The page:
http://www.independent.co.uk/news/uk/home-news/photographers-snap-over-use-of-section-44-by-police-officers-1833839.html

http://www.independent.co.uk/opinion/commentators/jerome-taylor-i-was-questioned-over-my-harmless-snapshot-1833130.html

ref:
http://news.bbc.co.uk/today/hi/listen_again/default.stm

"0850

Police are being accused of misusing powers granted under anti-terror legislation. Amateur and professional photographers have complained at being stopped for taking pictures of tourist destinations, well-known landmarks and a fish and chip shop. Jerome Taylor, journalist with the Independent who was stopped by police for photos of the Houses of Parliament, and Chief Constable Andy Trotter of British Transport Police and chairman of the Association of Chief Police Officers media advisory group, debate whether police are too ready to use their anti-terror powers."

Anonymous said...

An email circulated our office from HR department 2 weeks ago. Some local policepeople were coming in to give a talk on how we can all prevent terrorism.

Going by the email the main point seemed to be that we should be suspicious of people taking photographs. No idea what to do when we do see people with a camera, I never attended the talk. With hindsight it may have been a laugh or I could have had a coronary right there and then (could I sue saying my heart attack was caused by the drivel I was being subjected to?)

killemallletgodsortemout said...

As it happens, there was an interview on the BBC TV this morning - photographer v Chief Copper Andy Trotter.

"Police need to think carefully about using this legislation", said Pigsfoot.

No shit, Sherlock?

Ron Broxted said...

Last year I was removed from primary school nativity play for taking photographs. The headmaster dragged me from my seat in front of the stage and tore my raincoat in doing so. When I protested to him and pointed out his behaviour was outrageous he responded by pointing out I didn't have any children at the school. Whilst this was true, I maintain that as a former rate payer I was entitled to see our my money had been spent on education. Amateur snappers should not be treated in this way.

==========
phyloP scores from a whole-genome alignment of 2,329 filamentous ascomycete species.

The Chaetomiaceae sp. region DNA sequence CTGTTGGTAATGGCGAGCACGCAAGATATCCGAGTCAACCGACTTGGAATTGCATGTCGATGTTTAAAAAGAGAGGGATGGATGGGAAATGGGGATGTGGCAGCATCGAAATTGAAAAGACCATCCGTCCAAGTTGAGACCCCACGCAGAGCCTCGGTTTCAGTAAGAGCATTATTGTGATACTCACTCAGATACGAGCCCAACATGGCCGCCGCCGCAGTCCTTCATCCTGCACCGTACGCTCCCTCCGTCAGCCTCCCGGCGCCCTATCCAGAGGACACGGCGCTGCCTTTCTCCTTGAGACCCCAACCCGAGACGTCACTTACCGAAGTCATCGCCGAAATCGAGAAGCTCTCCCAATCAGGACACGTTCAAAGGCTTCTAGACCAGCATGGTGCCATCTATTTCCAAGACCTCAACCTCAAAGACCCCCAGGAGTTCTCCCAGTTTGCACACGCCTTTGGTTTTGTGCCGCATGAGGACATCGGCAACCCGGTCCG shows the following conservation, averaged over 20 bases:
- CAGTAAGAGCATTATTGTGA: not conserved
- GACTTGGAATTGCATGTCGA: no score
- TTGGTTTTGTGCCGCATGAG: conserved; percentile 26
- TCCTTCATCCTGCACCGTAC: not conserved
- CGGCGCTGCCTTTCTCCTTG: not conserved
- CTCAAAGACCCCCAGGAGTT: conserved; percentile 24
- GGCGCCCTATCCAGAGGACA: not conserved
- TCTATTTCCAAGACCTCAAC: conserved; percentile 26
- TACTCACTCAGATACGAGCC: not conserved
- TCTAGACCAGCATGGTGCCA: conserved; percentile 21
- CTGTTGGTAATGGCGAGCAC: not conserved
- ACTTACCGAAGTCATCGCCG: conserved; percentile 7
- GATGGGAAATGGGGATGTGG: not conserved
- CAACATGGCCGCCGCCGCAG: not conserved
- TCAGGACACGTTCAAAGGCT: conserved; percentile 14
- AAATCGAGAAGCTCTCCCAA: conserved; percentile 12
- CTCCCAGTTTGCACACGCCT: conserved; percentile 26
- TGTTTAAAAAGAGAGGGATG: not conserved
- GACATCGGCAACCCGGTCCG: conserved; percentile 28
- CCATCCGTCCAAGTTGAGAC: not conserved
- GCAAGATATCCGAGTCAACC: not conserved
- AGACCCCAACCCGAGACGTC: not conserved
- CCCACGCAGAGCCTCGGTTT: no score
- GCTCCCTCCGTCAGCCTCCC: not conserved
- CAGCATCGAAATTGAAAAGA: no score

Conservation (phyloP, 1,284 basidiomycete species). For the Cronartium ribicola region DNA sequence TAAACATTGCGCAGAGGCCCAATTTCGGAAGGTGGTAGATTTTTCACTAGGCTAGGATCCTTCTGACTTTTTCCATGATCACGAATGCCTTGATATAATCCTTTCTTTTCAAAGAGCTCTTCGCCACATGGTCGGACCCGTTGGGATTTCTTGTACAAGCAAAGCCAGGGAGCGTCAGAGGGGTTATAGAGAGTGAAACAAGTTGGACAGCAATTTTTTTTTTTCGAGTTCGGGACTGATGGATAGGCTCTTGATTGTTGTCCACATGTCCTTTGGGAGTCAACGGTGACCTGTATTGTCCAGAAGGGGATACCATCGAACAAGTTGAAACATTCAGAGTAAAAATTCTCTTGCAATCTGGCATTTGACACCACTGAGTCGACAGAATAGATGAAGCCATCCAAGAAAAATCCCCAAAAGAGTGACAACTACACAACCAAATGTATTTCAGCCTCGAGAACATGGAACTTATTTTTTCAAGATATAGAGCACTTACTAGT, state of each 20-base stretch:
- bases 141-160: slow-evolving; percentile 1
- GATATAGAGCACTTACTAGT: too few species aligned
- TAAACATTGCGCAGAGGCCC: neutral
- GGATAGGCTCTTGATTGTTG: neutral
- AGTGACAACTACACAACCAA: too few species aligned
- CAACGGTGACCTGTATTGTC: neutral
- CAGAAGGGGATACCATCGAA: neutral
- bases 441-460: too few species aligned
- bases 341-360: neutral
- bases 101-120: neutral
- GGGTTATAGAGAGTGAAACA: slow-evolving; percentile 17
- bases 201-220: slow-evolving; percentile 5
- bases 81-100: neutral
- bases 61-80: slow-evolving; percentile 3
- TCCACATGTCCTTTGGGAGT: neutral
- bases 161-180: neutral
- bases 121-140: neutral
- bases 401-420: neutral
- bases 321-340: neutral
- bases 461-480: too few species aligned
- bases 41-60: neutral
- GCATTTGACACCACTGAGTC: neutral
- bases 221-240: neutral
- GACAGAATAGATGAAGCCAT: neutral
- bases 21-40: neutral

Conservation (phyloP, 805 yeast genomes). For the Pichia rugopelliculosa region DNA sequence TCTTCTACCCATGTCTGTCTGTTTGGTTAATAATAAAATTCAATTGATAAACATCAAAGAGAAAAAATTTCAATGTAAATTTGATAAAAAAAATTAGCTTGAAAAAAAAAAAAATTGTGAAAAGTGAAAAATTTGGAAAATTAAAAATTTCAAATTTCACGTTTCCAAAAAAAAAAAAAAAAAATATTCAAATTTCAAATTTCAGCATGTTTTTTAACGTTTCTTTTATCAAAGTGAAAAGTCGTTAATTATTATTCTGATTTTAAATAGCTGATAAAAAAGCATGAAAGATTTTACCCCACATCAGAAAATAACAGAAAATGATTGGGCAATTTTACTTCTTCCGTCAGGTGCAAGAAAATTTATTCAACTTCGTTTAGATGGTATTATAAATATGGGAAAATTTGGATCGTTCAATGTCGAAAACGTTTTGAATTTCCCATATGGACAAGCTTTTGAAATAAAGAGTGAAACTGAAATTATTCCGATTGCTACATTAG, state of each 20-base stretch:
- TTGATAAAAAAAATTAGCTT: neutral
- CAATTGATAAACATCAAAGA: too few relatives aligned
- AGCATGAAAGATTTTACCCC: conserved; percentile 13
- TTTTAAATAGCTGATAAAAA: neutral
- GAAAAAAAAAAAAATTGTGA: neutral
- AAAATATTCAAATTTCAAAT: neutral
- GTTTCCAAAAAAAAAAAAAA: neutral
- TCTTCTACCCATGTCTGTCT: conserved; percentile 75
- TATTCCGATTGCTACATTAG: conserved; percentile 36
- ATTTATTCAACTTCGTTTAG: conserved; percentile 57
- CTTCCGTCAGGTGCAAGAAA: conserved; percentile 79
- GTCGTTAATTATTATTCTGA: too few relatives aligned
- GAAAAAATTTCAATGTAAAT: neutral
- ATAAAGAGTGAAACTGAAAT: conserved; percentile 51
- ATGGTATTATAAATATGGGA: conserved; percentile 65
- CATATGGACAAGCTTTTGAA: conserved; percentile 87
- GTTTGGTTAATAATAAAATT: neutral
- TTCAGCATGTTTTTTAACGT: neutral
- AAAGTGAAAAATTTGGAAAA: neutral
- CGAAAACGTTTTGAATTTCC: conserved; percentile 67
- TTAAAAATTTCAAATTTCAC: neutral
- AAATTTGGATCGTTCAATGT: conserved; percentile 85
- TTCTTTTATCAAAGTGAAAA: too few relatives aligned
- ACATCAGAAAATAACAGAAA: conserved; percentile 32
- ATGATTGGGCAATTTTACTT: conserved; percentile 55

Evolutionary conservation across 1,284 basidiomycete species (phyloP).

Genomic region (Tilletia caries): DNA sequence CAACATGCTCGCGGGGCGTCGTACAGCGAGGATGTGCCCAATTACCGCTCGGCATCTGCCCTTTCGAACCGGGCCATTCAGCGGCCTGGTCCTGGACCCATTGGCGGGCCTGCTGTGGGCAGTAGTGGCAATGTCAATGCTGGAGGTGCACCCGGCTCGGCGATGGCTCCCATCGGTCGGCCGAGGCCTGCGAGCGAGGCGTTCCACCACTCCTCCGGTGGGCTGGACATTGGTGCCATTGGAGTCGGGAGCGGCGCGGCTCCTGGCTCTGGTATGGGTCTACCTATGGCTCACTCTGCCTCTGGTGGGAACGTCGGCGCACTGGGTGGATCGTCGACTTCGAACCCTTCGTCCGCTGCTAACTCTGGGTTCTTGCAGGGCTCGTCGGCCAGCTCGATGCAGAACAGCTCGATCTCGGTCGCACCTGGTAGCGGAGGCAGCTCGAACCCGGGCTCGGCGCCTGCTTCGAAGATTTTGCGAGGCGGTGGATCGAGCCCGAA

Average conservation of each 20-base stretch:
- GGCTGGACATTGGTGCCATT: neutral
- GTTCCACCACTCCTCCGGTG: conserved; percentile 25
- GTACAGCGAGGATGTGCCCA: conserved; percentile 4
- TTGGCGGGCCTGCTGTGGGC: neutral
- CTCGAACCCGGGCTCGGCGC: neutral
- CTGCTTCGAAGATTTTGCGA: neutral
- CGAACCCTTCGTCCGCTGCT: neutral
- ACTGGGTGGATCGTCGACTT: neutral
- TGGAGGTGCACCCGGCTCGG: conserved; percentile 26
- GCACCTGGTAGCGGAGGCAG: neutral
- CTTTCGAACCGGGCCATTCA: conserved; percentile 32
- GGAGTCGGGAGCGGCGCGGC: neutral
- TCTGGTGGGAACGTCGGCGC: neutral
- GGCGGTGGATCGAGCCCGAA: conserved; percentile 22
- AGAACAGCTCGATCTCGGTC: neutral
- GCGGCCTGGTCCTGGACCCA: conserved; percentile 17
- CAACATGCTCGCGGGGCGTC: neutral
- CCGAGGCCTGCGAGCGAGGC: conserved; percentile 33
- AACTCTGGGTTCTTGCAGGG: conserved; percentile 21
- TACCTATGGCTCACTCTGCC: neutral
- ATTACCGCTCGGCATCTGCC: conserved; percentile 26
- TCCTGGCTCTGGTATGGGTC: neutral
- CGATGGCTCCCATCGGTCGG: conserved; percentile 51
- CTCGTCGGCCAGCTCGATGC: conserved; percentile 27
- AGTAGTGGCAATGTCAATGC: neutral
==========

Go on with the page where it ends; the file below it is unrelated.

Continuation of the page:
Rogerborg said...

So, the PCSOs were sacked for gross negligence, just as any private sector worker would have been, right? Right?

Nick said...

Until 2006 PCSOs had few more powers than traffic or litter wardens, _unless granted by their Chief Police Constable_.

Since 2006 they can search people & vehicles without a warrant, detain people using force, and anything else their CPOs authorise. However they can only use their powers whilst in uniform.

A friend was recently approached by two CPSOs in plain clothes, who demanded his name/address & reasons for photographing the road he lives on, tried to forcibly detain him (twice) and followed him home & staked out the house until the real Police arrived. Fortunately they had more sense, and after a six-officer discussion outside the house they all went away.

The moral of the story? PCSOs are either ignorant of their powers or simply don't care.

Fidothedog said...

Did the PCSO's search him without a member of the real police being there? If so they broke the rules.

Section 44 of the Terrorism Act 2000 says:

Only a police officer can search you. PCSOs may search your possessions and vehicle, but only when under the direct supervision of a police officer.

If no officer was there, its time this chap got his complaint in.